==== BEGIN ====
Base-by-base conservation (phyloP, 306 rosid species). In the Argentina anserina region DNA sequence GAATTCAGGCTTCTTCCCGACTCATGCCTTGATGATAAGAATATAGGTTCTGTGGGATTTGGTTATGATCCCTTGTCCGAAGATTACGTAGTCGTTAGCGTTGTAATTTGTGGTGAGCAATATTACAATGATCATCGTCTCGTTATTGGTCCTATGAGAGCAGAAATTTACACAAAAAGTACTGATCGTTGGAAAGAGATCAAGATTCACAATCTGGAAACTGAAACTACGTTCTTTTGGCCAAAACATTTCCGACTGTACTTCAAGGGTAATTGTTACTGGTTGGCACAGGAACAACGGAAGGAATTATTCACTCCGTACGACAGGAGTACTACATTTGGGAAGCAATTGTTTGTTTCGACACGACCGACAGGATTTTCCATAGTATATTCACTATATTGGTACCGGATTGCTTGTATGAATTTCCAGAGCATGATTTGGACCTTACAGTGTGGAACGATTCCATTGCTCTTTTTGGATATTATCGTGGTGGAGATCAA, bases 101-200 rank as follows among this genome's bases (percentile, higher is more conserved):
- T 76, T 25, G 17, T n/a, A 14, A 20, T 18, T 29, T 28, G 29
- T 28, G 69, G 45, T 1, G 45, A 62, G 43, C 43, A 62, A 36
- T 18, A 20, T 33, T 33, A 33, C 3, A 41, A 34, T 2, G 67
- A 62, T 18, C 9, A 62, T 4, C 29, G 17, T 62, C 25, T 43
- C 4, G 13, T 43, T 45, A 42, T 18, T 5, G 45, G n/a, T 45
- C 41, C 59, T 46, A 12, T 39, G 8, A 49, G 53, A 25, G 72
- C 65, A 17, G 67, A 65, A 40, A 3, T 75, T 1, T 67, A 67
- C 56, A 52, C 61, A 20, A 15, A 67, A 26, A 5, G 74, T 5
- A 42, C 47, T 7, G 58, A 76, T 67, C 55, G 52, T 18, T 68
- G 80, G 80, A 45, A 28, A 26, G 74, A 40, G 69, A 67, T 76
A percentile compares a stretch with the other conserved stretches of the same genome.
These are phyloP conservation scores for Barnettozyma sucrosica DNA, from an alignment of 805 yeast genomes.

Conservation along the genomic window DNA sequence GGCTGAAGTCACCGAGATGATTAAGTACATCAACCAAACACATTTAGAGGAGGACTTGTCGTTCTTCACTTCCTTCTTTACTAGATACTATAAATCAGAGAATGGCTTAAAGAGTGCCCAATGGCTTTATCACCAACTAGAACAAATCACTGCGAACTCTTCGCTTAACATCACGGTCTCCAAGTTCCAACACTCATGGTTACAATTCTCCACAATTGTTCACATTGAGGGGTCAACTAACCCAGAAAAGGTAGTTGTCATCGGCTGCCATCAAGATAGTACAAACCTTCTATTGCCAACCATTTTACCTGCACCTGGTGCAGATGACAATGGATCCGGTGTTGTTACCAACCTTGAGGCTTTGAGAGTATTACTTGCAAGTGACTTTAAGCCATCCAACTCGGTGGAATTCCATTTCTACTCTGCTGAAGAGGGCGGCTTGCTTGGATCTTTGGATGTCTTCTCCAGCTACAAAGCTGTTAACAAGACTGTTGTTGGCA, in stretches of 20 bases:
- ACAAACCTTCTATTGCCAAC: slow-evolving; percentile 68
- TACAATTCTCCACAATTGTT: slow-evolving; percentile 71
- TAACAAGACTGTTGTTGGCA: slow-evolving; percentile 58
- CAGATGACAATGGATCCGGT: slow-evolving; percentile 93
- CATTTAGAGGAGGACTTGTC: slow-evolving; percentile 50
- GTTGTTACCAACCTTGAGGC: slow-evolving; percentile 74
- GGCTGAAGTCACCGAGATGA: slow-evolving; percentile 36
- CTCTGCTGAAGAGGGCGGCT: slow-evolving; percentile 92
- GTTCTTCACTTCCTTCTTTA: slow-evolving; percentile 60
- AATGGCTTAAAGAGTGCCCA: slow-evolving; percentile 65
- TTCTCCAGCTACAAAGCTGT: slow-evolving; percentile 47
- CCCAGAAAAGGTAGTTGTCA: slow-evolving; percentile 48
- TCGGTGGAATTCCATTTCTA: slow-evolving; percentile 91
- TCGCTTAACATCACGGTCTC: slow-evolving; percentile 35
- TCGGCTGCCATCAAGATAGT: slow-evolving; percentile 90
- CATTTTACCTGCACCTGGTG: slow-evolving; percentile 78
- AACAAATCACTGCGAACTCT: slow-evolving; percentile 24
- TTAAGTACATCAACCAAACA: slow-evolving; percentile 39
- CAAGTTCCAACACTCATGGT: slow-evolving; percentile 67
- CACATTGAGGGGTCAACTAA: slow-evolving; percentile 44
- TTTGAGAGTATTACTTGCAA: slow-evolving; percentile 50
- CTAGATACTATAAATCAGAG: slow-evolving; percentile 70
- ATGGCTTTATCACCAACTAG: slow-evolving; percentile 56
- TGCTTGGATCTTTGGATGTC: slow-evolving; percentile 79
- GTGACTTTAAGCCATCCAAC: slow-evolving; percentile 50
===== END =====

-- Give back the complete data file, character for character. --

Base-by-base conservation (phyloP, 306 rosid species). In the Argentina anserina region DNA sequence GAATTCAGGCTTCTTCCCGACTCATGCCTTGATGATAAGAATATAGGTTCTGTGGGATTTGGTTATGATCCCTTGTCCGAAGATTACGTAGTCGTTAGCGTTGTAATTTGTGGTGAGCAATATTACAATGATCATCGTCTCGTTATTGGTCCTATGAGAGCAGAAATTTACACAAAAAGTACTGATCGTTGGAAAGAGATCAAGATTCACAATCTGGAAACTGAAACTACGTTCTTTTGGCCAAAACATTTCCGACTGTACTTCAAGGGTAATTGTTACTGGTTGGCACAGGAACAACGGAAGGAATTATTCACTCCGTACGACAGGAGTACTACATTTGGGAAGCAATTGTTTGTTTCGACACGACCGACAGGATTTTCCATAGTATATTCACTATATTGGTACCGGATTGCTTGTATGAATTTCCAGAGCATGATTTGGACCTTACAGTGTGGAACGATTCCATTGCTCTTTTTGGATATTATCGTGGTGGAGATCAA, bases 101-200 rank as follows among this genome's bases (percentile, higher is more conserved):
- T 76, T 25, G 17, T n/a, A 14, A 20, T 18, T 29, T 28, G 29
- T 28, G 69, G 45, T 1, G 45, A 62, G 43, C 43, A 62, A 36
- T 18, A 20, T 33, T 33, A 33, C 3, A 41, A 34, T 2, G 67
- A 62, T 18, C 9, A 62, T 4, C 29, G 17, T 62, C 25, T 43
- C 4, G 13, T 43, T 45, A 42, T 18, T 5, G 45, G n/a, T 45
- C 41, C 59, T 46, A 12, T 39, G 8, A 49, G 53, A 25, G 72
- C 65, A 17, G 67, A 65, A 40, A 3, T 75, T 1, T 67, A 67
- C 56, A 52, C 61, A 20, A 15, A 67, A 26, A 5, G 74, T 5
- A 42, C 47, T 7, G 58, A 76, T 67, C 55, G 52, T 18, T 68
- G 80, G 80, A 45, A 28, A 26, G 74, A 40, G 69, A 67, T 76
A percentile compares a stretch with the other conserved stretches of the same genome.
These are phyloP conservation scores for Barnettozyma sucrosica DNA, from an alignment of 805 yeast genomes.

Conservation along the genomic window DNA sequence GGCTGAAGTCACCGAGATGATTAAGTACATCAACCAAACACATTTAGAGGAGGACTTGTCGTTCTTCACTTCCTTCTTTACTAGATACTATAAATCAGAGAATGGCTTAAAGAGTGCCCAATGGCTTTATCACCAACTAGAACAAATCACTGCGAACTCTTCGCTTAACATCACGGTCTCCAAGTTCCAACACTCATGGTTACAATTCTCCACAATTGTTCACATTGAGGGGTCAACTAACCCAGAAAAGGTAGTTGTCATCGGCTGCCATCAAGATAGTACAAACCTTCTATTGCCAACCATTTTACCTGCACCTGGTGCAGATGACAATGGATCCGGTGTTGTTACCAACCTTGAGGCTTTGAGAGTATTACTTGCAAGTGACTTTAAGCCATCCAACTCGGTGGAATTCCATTTCTACTCTGCTGAAGAGGGCGGCTTGCTTGGATCTTTGGATGTCTTCTCCAGCTACAAAGCTGTTAACAAGACTGTTGTTGGCA, in stretches of 20 bases:
- ACAAACCTTCTATTGCCAAC: slow-evolving; percentile 68
- TACAATTCTCCACAATTGTT: slow-evolving; percentile 71
- TAACAAGACTGTTGTTGGCA: slow-evolving; percentile 58
- CAGATGACAATGGATCCGGT: slow-evolving; percentile 93
- CATTTAGAGGAGGACTTGTC: slow-evolving; percentile 50
- GTTGTTACCAACCTTGAGGC: slow-evolving; percentile 74
- GGCTGAAGTCACCGAGATGA: slow-evolving; percentile 36
- CTCTGCTGAAGAGGGCGGCT: slow-evolving; percentile 92
- GTTCTTCACTTCCTTCTTTA: slow-evolving; percentile 60
- AATGGCTTAAAGAGTGCCCA: slow-evolving; percentile 65
- TTCTCCAGCTACAAAGCTGT: slow-evolving; percentile 47
- CCCAGAAAAGGTAGTTGTCA: slow-evolving; percentile 48
- TCGGTGGAATTCCATTTCTA: slow-evolving; percentile 91
- TCGCTTAACATCACGGTCTC: slow-evolving; percentile 35
- TCGGCTGCCATCAAGATAGT: slow-evolving; percentile 90
- CATTTTACCTGCACCTGGTG: slow-evolving; percentile 78
- AACAAATCACTGCGAACTCT: slow-evolving; percentile 24
- TTAAGTACATCAACCAAACA: slow-evolving; percentile 39
- CAAGTTCCAACACTCATGGT: slow-evolving; percentile 67
- CACATTGAGGGGTCAACTAA: slow-evolving; percentile 44
- TTTGAGAGTATTACTTGCAA: slow-evolving; percentile 50
- CTAGATACTATAAATCAGAG: slow-evolving; percentile 70
- ATGGCTTTATCACCAACTAG: slow-evolving; percentile 56
- TGCTTGGATCTTTGGATGTC: slow-evolving; percentile 79
- GTGACTTTAAGCCATCCAAC: slow-evolving; percentile 50